Zeus-Sabazius was worshipped in Phrygia, a country comprising part of the central plateau and western flank of Asia Minor. Europeans conquered Phrygia towards the close of the second millennium BC, thereby bringing the invaders into contact with Phrygian religion and culture, which was merged and absorbed into Greek paganism, and in turn the religion of the Romans, making for a rather vague god of fertility named Zeus-Sabazius. In Roman times Asian Phrygia was administered as a serparate province, and the old Anatolian Phrygian religion, but assimilating outside pagan, and then Judaic and Christian influences, survived into the Byzantine era.

The cap that this beared god wears is the classic 'Phrygian cap', more usually assoaicted with slaves, and then in medieval times, peasants and rustics, than mighty gods. It was commonly used to represent poor country folk in South European medieval manuscript illustrations, and other graphic sources. But Zeus-Sabazius also wears a toga, and his beard harks back to the Greek image of a man or god of power and strength. This combination of folk dress and Classical symbols of Olympian power accurately expresses the hybrid nature of this demi-god of fertitlity.

Ancient busts such as this one were often displayed on high shelves and formed a focal point of a scholar's study. Humanist Renaissance scholars, most so in Italy, were keen to link themsleves with the intellectual traditions of Greece and Rome, and paint themsleves as the guardians and inheritors of long-forgotten Classical schools of thought, though in fact 'the Ancients' had been always been held in the highest regard right through the entire medieval period, and right across Europe. But Classical heritage and traditions were always stronger and its influence more obviously visible in Italian art than the rest of Christendom. The influence of ancient Roman and Greek traditions on art, architecture, learning, politics and military affairs, costume and even the self-identity of scholars, noblemen and princes, grew stonger, more obvious, more a matter of imitation than homage and regard, and also more sustained and irreversable once the 'Renaissance' unfolded.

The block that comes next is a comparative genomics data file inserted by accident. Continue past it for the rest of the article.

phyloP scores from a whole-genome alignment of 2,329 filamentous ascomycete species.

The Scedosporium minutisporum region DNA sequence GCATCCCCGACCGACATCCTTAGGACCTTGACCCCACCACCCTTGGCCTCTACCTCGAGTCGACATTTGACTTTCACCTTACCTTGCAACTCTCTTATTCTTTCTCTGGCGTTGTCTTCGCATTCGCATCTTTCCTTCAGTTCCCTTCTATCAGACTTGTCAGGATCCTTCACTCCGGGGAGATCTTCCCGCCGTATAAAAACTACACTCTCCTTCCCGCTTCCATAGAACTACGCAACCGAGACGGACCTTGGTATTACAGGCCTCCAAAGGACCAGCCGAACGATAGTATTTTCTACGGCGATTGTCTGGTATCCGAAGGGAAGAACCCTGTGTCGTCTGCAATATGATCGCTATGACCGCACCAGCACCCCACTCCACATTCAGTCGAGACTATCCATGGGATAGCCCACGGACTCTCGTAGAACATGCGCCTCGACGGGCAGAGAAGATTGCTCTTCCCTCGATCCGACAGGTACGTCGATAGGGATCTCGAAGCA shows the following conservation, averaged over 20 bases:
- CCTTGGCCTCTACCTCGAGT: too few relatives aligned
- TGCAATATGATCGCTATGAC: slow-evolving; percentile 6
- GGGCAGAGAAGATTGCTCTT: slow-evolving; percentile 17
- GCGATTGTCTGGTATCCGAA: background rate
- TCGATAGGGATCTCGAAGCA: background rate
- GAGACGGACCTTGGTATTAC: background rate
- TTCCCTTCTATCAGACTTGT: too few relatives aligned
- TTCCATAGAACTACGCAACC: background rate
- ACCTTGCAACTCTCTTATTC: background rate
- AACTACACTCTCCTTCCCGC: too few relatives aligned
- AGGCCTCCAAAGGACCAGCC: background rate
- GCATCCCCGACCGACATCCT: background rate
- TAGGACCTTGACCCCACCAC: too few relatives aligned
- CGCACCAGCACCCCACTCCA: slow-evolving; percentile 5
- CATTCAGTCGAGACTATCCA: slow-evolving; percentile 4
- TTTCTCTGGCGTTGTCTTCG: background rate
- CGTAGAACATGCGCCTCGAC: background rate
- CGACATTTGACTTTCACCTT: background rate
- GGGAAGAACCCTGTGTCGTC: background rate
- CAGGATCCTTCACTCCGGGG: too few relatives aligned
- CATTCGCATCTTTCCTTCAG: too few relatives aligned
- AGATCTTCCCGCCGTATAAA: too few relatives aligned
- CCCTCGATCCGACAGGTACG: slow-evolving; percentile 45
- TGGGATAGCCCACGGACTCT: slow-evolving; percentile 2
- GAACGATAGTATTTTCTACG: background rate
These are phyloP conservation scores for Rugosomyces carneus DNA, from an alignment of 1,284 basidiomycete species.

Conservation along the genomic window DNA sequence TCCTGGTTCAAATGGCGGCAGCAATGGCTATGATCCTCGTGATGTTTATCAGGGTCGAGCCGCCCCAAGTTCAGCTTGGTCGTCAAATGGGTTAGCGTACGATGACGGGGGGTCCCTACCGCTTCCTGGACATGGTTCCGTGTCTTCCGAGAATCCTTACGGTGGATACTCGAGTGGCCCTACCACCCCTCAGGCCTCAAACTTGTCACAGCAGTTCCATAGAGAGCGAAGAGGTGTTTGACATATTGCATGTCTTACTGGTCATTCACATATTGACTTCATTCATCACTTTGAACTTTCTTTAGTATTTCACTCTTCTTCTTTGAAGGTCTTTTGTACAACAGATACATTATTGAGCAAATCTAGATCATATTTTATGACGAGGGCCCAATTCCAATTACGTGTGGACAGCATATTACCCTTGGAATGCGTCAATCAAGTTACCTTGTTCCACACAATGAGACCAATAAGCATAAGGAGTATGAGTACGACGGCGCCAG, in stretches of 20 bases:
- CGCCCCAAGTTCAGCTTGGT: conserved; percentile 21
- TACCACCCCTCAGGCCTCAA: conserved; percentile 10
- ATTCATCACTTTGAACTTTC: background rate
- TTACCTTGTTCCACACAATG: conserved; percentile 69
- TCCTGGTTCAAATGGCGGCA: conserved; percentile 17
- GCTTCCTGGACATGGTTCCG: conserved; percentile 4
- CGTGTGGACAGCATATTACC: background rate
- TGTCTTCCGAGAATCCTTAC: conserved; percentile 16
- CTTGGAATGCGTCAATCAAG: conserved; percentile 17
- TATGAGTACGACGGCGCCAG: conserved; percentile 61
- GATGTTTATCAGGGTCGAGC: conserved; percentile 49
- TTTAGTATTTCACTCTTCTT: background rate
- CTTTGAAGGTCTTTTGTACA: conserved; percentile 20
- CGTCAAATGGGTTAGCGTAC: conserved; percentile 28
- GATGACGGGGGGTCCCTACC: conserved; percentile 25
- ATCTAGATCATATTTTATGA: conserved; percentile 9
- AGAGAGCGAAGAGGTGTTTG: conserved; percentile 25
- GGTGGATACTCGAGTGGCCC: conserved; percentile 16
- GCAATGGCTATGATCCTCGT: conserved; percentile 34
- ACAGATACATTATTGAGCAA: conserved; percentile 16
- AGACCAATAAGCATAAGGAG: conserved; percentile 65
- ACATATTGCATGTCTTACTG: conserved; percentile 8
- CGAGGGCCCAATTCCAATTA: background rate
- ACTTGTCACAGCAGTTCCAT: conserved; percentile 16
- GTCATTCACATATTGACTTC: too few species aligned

Descriptive line

Bust, ancient Roman, God Zeus-Sabazios, bronze, parcel-gilt, inlaid with silver and niello, ca. 180-200

Bibliographic References (Citation, Note/Abstract, NAL no)

'Salting Bequest (A. 70 to A. 1029-1910) / Murray Bequest (A. 1030 to A. 1096-1910)'. In: List of Works of Art Acquired by the Victoria and Albert Museum (Department of Architecture and Sculpture). London: Printed under the Authority of his Majesty's Stationery Office, by Eyre and Spottiswoode, Limited, East Harding Street, EC, p. 97

Labels and date

Antique bust of Zeus-sabazios
About 180-200

Antique busts, displayed on a high shelf, would form the focal point of a Renaissance study. This one portrays an obscure deity worshipped as a god of fertility in Cappadocia and Phrygia (modern Turkey). His head-gear is known as a Phrygian cap, which in Renaissance Italy came to symbolise people from the East.

Roman

Partially gilded bronze, inlaid with silver and niello (black composition)

Museum no. A.581-1910
Salting Bequest [2008]

Materials

Bronze; Parcel gilt; Silver

Techniques

Cast; Moulding

Subjects depicted

Goats (animals); Trees; Caps (headgear); Beard; Paganism; Stars; Satyrs; Religion (concept); Devotion

Categories

Sculpture; Religion

Collection

Sculpture Collection